The three principal witnesses for the prosecution are Escolastico Avante, Rufo Morada and Enrique Bautista. The attorney for one of the appellants criticizes the relation given by these witnesses as unworthy of credit, from the supposed excessive similarity of details in their statements. We are unable to see the justice of this criticism, since a careful collation of their testimony reveals a sufficient diversity in detail to refute the hypothesis of a prior conspiracy on their part to tell an identical story. We note, for instance, that Escolastico Avante does not pretend to have seen the first outbreak of the trouble when Antolin Generoso struck the deceased in the back of the head with a stick; for Avante says that when his attention was first drawn to the disturbance, he turned his eyes in that direction and saw Mendoza strike the deceased in the face with a whip. But the fact that Antolin Generoso did strike the deceased, as already stated, is, in our opinion, well established by the testimony of Rufo Morada and Enrique Bautista. The other facts testified to by the three accusing witnesses mentioned leave no room for doubt in our mind that all of the accused cooperated together, and with common accord, in the commission of the offense with which they were charged.

The manner of the attack, and the way in which the appellants cooperated with their coaccused indubitably show that the offense was qualified by the circumstance of alevosia, with the result that the crime committed was murder, and it was properly so characterized by the trial court. The trial judge also found that the offense was characterized by the aggravating circumstance of evident premeditation. This finding is based on the testimony of Juan Ventosilla who gave an account of a meeting which took place the day before the killing in which Isabelo Mendoza, Gregorio Manalo, Anselmo Generoso and Santiago Silang took part and in which something obscure was discussed. It is quite possible that, as the trial judge believed, the killing of Pastor Dizon was effectively planned on that occasion; but the proof, in our opinion, on this point is not sufficient to satisfy us that the case was characterized by the circumstance of evident premeditation.

The testimony of Enrique Bautista concerning a conversation that he had with Antolin Generoso a short while before the killing occurred also indicates that Antolin expected to take part that evening in some event of exceptional importance. But this proof also is insufficient to establish anything like an anterior conspiracy for the commission of the crime. Nevertheless, in our opinion, the manner in which the appellants and their coaccused cooperated in the perpetration of the homicide shows that they were moved by a common motive and that their intention was to accomplish the death of Dizon.

As stated at the outset, the trial court sentenced all of the accused to twenty years, cadena temporal, which would indicate that he gave the accused the benefit of some mitigating circumstance, such, doubtless, as lack of instruction. The Attorney-General recommends that no mitigating circumstance be appreciated and that the appellants be sentenced to cadena perpetua. The majority of the court, however, are of the opinion that the penalty may properly be allowed to rest at the point fixed by the trial judge.

The judgment appealed from is, in our opinion, in conformity with the law and the facts. The same will therefore be affirmed, with proportional costs against the three appellants. So ordered.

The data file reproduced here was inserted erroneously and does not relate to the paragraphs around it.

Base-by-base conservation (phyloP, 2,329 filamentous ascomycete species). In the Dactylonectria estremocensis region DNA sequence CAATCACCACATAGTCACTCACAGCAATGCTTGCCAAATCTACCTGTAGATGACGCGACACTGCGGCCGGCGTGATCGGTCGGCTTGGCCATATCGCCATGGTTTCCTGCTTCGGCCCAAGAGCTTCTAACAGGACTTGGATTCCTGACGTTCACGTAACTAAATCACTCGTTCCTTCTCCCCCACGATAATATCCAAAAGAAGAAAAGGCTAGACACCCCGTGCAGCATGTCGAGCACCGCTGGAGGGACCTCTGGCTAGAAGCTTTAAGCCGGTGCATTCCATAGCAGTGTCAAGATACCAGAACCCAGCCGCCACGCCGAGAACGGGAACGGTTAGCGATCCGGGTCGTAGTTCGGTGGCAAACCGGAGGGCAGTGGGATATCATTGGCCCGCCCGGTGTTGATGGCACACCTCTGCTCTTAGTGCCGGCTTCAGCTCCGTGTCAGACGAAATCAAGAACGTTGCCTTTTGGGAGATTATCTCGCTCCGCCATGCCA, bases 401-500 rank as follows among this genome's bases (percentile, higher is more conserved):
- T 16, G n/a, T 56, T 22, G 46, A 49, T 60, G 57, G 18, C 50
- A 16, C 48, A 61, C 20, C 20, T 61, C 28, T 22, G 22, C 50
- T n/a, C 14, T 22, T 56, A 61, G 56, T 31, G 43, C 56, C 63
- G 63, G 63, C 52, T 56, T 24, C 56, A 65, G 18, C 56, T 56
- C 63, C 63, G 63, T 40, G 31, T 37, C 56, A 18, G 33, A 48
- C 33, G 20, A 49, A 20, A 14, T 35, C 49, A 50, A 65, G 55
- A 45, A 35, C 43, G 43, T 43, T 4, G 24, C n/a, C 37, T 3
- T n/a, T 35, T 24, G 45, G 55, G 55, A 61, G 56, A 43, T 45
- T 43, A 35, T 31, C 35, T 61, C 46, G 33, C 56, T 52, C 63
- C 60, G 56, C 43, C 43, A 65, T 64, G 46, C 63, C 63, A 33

Johnson, Malcolm, Villamor, Ostrand and Villa-Real, JJ., concur.

Separate Opinions

AVANCEÑA, C.J., dissenting:chanrob1es virtual 1aw library

I dissent. In my opinion each defendant herein should answer only for the acts which he personally committed. They did not conspire to kill the deceased. The mere fact that some of them gathered together on the preceding day, without anyone having overheard the subject of their conversation, is not enough to establish this conspiracy. And it is not reasonable to suppose that at that time they conspired to kill the deceased during a popular feast and in the midst of a large crowd, these being circumstances not favorable to assure its commission and their impunity, which are what criminals usually seek. This too appears to be the impression of the majority when it refused to consider the aggravating circumstance of premeditation. And it cannot be said that they, in fact, had the common purpose to kill the deceased. The only fact indicating such a purpose is the stab given by Manalo, considering its consequences. This is the only act which could have apprised the other defendants of the existence of this purpose with which they could at that moment associate themselves. But when Antolin Generoso gave the deceased the first blow on the nape of the neck with a stick, producing a mere bruise, when Isabelo Mendoza dealt him the second blow on the lip with a whip, producing another slight bruise, when Anselmo Generoso later held the deceased by one arm and Santiago Silang by the other, there was as yet nothing to indicate to them that there was another who sought to do away with the deceased; for it was subsequent to all of this that Manalo, who came behind them all, placed himself in front of the deceased and gave him the mortal blow. None of the other accused did anything more after Manalo had stabbed the victim, except Silang who followed the first dagger-stroke with another almost in the same place, but without producing a serious wound.

If there was no previous conspiracy among the defendants to kill the deceased, nor any act to link them with Manalo in respect to this purpose, then there is no reason for making them liable for an act which they did not commit and whose consequence it does not appear they ever intended. At most, the majority opinion might be justified as to Silang, but on no account as to defendants Isabelo Mendoza, Anselmo Generoso and Antolin Generoso. And even as regards Silang, I cannot subscribe to the majority opinion, for his act came so close upon the heels of Manalo’s that he probably had no time to see that the latter intended to cause the deceased the wound he did, and not simply the kind of wound he, himself, caused him.

Romualdez, J., concurs.